There are several differences between a short sale and a foreclosure. The chart below helps highlight some of the most significant differences between the two options. It is highly recommended to speak with your lender, attorney and/or accountant to determine which option best fits your personal situation.
Successful Short Sale
|Obtaining a Future Fannie Mae Loan||A homeowner who loses their home to foreclosure is ineligible for another Fannie Mae Loan for a period of 5 years+.||A homeowner who successfully negotiates and closes a short sale will be eligible for another Fannie Mae Loan after only 2 years+.|
|Obtaining a Future FHA Insured Loan||A homeowner who loses their home to foreclosure may be eligible for another FHA Insured Loan after only 3 years+.||A homeowner who successfully negotiates and closes a short sale without any missed payment may be eligible for another FHA Insured Loan immediately.|
|Obtaining a Future Fannie Mae Loan as an Investor||An investor who loses a property to foreclosure is ineligible for another Fannie Mae Loan for a period of 7 years+.||An investor who successfully negotiated and closes a short sale may be eligible for another Fannie Mae Loan after only 2 years+.|
|Credit Score||Score may be lowered anywhere from 250 to over 300 points for a period of 3 years or longer.||Score is only affected by the late payments and the credit score may be impacted by as little as a 50 point reduction. The overall effect can be as brief as 12 to 18 months recovery time.|
|Credit History||A foreclosure will remain public record permanently and on a person’s credit report for 10 years or longer.||The debt shows as “settled” on most credit reports and in some cases “paid in full.”|
|Security Clearance||A foreclosure will usually reflect negatively and pose an issue on security clearances, sometimes resulting in a revocation of an existing security clearance.||On its own, a short sale does not challenge most security clearances.|
|Future Employment||Many employers today require credit checks on employees. A foreclosure is one of the most detrimental credit issues an applicant can have and in many cases will challenge employment, especially in financial employment opportunities.||On its own, a short sale does not challenge most employment opportunities.|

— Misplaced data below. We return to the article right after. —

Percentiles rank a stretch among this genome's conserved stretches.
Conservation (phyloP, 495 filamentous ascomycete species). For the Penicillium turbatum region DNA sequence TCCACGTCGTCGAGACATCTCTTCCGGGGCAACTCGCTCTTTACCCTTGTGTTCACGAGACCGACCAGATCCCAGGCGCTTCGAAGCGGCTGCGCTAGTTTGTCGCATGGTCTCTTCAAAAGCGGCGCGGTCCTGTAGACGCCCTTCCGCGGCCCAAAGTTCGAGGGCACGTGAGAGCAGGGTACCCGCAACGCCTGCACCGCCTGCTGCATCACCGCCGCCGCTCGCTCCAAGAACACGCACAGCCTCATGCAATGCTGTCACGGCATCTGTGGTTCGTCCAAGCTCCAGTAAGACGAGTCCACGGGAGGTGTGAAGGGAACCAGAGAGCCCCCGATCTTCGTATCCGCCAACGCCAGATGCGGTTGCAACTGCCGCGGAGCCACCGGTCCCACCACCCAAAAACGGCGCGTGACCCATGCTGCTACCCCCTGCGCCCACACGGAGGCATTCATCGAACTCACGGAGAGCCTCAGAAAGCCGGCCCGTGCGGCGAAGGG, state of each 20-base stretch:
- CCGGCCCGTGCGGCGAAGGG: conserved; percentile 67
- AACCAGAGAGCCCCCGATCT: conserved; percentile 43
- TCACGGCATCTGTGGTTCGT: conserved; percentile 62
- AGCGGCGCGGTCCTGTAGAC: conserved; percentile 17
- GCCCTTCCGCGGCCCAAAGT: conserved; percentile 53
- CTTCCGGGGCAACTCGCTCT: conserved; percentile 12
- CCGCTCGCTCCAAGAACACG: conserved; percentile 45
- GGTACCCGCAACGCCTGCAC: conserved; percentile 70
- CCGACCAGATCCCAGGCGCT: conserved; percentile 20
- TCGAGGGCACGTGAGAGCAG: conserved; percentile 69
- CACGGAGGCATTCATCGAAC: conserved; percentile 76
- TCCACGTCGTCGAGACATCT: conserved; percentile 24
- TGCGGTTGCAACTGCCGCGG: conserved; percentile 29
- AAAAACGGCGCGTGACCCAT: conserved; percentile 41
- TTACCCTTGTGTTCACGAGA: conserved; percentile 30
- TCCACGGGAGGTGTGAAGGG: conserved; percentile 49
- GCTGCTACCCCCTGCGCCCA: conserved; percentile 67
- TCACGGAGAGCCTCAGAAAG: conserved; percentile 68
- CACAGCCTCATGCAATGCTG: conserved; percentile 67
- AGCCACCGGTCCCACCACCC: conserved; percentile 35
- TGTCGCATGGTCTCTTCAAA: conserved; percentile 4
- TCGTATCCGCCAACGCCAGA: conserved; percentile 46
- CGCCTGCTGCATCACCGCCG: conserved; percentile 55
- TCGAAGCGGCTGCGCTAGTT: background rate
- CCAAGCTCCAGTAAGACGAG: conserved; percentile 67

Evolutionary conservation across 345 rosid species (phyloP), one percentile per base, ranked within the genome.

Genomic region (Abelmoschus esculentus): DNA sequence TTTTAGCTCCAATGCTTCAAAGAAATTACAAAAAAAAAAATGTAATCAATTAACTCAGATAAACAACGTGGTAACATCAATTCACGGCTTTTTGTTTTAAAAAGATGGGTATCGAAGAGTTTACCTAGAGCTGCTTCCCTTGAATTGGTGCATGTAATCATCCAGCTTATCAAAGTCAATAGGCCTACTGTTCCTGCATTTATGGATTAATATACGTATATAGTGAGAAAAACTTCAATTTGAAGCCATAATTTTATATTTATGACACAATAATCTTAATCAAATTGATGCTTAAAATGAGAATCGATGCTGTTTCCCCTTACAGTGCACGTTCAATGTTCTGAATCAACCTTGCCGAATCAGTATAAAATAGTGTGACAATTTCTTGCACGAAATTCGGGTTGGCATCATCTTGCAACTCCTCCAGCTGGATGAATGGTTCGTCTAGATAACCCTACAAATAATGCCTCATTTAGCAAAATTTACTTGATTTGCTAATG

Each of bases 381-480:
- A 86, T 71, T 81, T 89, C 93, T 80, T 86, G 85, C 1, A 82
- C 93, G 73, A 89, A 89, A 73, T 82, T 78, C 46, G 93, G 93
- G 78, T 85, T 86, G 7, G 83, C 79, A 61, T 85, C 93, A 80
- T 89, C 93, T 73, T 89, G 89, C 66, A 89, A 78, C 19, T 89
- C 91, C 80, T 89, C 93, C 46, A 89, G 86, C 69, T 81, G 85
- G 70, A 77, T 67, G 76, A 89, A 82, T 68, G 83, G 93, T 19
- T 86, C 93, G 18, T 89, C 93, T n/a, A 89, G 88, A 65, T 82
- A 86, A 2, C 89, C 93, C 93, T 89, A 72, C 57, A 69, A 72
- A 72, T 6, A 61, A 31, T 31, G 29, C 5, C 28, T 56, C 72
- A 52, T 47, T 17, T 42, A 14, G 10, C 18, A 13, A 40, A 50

|Deficiency Judgment||The bank has a right to pursue you for the deficiency.||In some successful short sales, it is possible to negotiate with the lender and have them give up the right to pursue a deficiency judgment.|
|Deficiency Judgment Amount||The home will go through a REO process if the property did not sell at the courthouse auction. In most cases, this will result in a longer time on the market and a lowered sales price – in which will increase the deficiency judgment amount.||The home should be sold at a price comparable to market value and the deficiency judgment amount may be exempt.|
When faced with a short sale or foreclosure, it is always best to seek professional help immediately. Know exactly what your options are and have a Plan “B” in place, in the event the situation does not quickly improve. The longer you wait the less likely the bank will be to allow a short sale in lieu of foreclosure. The process takes time; however, with the right agent and a responsive bank – many times the foreclosure can be stopped and a short sale can be conducted successfully. At FloydRA, we have experienced short sale agents and a team of attorneys to assist in the process!